Create a database of experts on all topics. Construct a questionnaire and be sure to contact everyone who works in your building. Distribute a questionnaire to all students. (Be radical; make this a K–12 activity that crosses district lines.) Invite these experts into your classroom for discussions. For example, our triathlete math teacher talks to the physical education classes. I was a student of archaeology in another country, and I speak to the archaeology classes about my experiences. You may be surprised at the depth and breadth of treasures in your backyard.
Celebrate unusual holidays and little-known world events or make up your own. The library staff named one Friday in the dead of winter Tropical Friday because we live in the Midwest and work in a high school library all day—need I go on? We wore Hawaiian shirts, strung up smiling suns, played Jimmy Buffett music, and shared a Midwestern luau. June 1 became Brides' Day, and we brought in photos from our weddings.
Use showcases to display private collections. Involve all members of your school community, both inside and outside your building. Be sure to include information about the collectors so that students can contact them. Our displays have included oil paintings created by a special education teacher and the miniature car collection of a driver education teacher.
Hold a collector's fair along the lines of a science fair. Encourage adults to participate as well. Just think of the possibilities.You'll probably find collectors of baseball cards, first editions, salt and pepper shakers, and Noah's ark figures. Maybe a collector's fair is too narrow. Think about including hobbies, too; photography, quilting, woodworking, and book binding come to mind.

Honoring Our Prophets

Let's savor the moment when someone realizes that we respect the passionate interest that she or he has. We honor our prophets when we explain how much that interest means to the school as a learning community; describe how important it is to school improvement that they share their avocations; and acknowledge how vital it is that they be recognized as engaged learners who follow the principles that define a successful strategy in education. The ages and roles of these people are irrelevant; they could be teachers, students, counselors, administrators, librarians, secretaries, custodians, social workers, or nurses. We are all students of life, and we need to remember that our young charges do not understand that about us or about their own futures as learners. By sharing this side of ourselves with one another we will indeed add members to the literacy club and improve school climate by recognizing and honoring ourselves as prophets in our own backyard.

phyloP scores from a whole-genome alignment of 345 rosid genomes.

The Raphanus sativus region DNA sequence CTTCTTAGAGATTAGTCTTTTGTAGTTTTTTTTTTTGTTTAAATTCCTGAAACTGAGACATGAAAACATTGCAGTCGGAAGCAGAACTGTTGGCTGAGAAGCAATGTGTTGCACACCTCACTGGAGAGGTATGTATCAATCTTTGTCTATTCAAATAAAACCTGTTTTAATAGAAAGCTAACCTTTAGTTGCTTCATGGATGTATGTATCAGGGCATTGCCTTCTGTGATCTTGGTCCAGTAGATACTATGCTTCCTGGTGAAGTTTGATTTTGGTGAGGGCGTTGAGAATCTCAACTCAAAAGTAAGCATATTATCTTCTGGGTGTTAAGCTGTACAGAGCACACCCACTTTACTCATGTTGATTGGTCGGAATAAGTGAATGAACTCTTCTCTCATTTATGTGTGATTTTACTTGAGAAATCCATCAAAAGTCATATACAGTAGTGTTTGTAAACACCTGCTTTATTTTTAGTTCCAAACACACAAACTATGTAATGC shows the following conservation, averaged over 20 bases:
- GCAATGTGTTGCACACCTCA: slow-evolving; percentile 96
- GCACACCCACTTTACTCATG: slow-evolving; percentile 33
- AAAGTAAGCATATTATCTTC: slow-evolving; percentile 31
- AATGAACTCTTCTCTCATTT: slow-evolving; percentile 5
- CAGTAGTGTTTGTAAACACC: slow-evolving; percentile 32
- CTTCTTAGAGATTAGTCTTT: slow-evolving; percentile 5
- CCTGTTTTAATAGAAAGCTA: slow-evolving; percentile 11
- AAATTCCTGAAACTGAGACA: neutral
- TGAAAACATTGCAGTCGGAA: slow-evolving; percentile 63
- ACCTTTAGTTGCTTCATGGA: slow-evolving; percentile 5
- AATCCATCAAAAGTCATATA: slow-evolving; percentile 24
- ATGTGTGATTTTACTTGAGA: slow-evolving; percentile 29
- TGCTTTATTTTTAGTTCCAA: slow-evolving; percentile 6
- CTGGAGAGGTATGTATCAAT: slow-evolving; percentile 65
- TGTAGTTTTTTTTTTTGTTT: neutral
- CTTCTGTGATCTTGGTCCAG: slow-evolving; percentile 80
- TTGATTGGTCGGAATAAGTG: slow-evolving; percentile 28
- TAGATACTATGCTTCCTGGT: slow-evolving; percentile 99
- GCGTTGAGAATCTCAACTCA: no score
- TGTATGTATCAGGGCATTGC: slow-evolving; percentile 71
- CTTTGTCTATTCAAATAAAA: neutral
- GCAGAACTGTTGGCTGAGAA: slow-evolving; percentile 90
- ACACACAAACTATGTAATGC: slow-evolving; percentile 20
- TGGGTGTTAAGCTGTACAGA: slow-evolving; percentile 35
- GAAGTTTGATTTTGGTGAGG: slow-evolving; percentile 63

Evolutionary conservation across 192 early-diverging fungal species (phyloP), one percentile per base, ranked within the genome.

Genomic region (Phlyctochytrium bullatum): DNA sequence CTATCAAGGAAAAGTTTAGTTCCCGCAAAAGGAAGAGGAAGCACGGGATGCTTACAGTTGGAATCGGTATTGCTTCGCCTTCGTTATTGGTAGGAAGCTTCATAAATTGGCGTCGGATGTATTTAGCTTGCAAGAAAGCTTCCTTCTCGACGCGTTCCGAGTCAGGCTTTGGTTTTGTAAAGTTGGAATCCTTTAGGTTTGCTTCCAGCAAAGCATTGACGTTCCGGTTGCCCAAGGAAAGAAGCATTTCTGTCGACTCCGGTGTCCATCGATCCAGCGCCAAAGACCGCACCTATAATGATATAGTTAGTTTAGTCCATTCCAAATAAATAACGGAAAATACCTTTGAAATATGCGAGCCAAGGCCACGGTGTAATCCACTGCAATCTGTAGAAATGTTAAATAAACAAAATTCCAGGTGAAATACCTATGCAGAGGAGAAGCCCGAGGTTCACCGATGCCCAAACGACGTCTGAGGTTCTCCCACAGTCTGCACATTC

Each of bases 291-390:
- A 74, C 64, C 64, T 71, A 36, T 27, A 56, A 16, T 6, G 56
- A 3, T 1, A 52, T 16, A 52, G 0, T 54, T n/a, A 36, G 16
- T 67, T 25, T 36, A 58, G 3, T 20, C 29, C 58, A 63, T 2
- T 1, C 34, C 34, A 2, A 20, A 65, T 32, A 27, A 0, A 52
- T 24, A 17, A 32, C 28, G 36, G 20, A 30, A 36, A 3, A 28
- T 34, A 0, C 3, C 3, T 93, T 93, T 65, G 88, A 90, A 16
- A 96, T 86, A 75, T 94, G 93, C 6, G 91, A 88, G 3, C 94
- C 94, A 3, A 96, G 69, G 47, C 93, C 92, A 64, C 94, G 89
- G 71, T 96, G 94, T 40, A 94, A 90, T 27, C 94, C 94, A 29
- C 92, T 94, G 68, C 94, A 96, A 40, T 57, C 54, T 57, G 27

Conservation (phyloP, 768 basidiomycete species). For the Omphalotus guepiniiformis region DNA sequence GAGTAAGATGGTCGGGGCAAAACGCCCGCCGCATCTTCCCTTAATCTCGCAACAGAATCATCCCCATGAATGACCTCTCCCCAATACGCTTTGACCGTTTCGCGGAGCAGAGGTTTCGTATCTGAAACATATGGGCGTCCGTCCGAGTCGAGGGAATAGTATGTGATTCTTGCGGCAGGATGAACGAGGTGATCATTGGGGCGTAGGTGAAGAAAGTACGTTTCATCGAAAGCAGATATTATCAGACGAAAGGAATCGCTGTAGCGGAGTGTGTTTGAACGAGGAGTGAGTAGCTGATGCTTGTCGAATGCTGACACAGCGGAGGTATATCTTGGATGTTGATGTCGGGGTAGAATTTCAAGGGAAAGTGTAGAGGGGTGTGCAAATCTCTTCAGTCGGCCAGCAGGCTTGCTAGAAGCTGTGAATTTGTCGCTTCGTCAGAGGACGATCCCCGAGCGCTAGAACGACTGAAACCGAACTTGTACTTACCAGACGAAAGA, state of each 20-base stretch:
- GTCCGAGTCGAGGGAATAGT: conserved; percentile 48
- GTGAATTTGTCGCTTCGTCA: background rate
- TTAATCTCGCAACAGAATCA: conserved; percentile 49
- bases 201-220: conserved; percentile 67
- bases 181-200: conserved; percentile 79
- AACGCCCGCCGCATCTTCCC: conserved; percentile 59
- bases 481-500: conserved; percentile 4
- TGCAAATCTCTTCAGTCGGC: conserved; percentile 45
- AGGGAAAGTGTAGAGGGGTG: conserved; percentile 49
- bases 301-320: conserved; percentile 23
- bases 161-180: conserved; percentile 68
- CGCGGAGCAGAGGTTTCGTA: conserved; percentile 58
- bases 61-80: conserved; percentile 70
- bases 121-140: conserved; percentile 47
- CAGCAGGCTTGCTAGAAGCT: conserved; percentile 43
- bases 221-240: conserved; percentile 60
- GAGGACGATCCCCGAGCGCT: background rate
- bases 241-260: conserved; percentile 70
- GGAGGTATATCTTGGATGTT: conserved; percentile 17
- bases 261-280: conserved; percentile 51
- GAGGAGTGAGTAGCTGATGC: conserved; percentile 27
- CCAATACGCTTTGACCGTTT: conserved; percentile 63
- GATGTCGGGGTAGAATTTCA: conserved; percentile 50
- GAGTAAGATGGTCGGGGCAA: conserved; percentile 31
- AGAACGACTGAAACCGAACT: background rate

References

Allen, J., & Romano, T. (1995). It's never too late: Leading adolescents to lifelong literacy. Portsmouth, NH: Heinemann.

Csikszentmihalyi, M., & Nakamura, J. (1984). The dynamics of intrinsic motivation: A study of adolescents. In C. Ames & R. Ames (Eds.), Research on motivation in education: Vol. 3. Goals and cognitions. San Diego, CA: Academic Press.

Gardner, H. (1991). The unschooled mind: How children think and how schools should teach. New York: Basic Books.

Goodman, K. (1986). What's whole in whole language? Portsmouth, NH: Heinemann.

Horatio Alger Association of Distinguished Americans. (1997). The mood of American youth 1996. Alexandria, VA: Author.

Krashen, S. (1993). The power of reading: Insights from the research. Englewood, NJ: Libraries Unlimited.

Pressley, M., & Afflerbach, P. (1995). Verbal protocols of reading: The nature of constructively responsive reading. Hillsdale, NJ: Erlbaum.

Sizer, T. (1984). Horace's compromise: The dilemma of the American high school. Boston: Houghton Mifflin.

Smith, F. (1988). Joining the literacy club: Further essays into education. Portsmouth, NH: Heinemann.

Gail Bush has been a contributor to Educational Leadership.